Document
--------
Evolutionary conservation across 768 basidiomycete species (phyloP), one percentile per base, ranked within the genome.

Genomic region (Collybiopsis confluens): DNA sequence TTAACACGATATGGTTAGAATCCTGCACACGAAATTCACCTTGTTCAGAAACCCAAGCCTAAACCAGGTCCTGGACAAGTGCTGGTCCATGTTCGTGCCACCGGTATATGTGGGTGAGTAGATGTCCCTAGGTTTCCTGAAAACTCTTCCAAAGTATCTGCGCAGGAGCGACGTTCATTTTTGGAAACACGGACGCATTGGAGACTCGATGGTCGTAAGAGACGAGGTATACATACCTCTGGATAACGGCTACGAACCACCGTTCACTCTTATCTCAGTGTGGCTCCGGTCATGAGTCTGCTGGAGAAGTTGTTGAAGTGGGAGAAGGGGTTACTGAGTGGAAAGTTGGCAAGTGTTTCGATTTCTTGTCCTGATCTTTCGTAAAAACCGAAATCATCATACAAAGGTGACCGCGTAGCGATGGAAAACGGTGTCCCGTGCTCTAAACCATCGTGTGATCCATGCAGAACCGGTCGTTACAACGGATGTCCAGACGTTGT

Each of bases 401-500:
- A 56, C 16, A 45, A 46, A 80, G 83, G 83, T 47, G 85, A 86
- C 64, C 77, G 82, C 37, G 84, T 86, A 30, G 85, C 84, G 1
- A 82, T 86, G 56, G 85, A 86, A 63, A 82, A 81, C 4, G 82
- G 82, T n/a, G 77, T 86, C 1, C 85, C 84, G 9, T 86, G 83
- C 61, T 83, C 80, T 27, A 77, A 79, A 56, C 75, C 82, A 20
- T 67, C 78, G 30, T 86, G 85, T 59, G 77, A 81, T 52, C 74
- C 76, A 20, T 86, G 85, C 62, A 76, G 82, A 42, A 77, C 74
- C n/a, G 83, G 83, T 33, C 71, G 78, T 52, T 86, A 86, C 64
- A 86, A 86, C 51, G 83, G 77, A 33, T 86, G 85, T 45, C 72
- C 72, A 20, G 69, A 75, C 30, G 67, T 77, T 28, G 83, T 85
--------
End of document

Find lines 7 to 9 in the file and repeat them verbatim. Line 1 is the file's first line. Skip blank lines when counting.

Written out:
- G 82, T n/a, G 77, T 86, C 1, C 85, C 84, G 9, T 86, G 83
- C 61, T 83, C 80, T 27, A 77, A 79, A 56, C 75, C 82, A 20
- T 67, C 78, G 30, T 86, G 85, T 59, G 77, A 81, T 52, C 74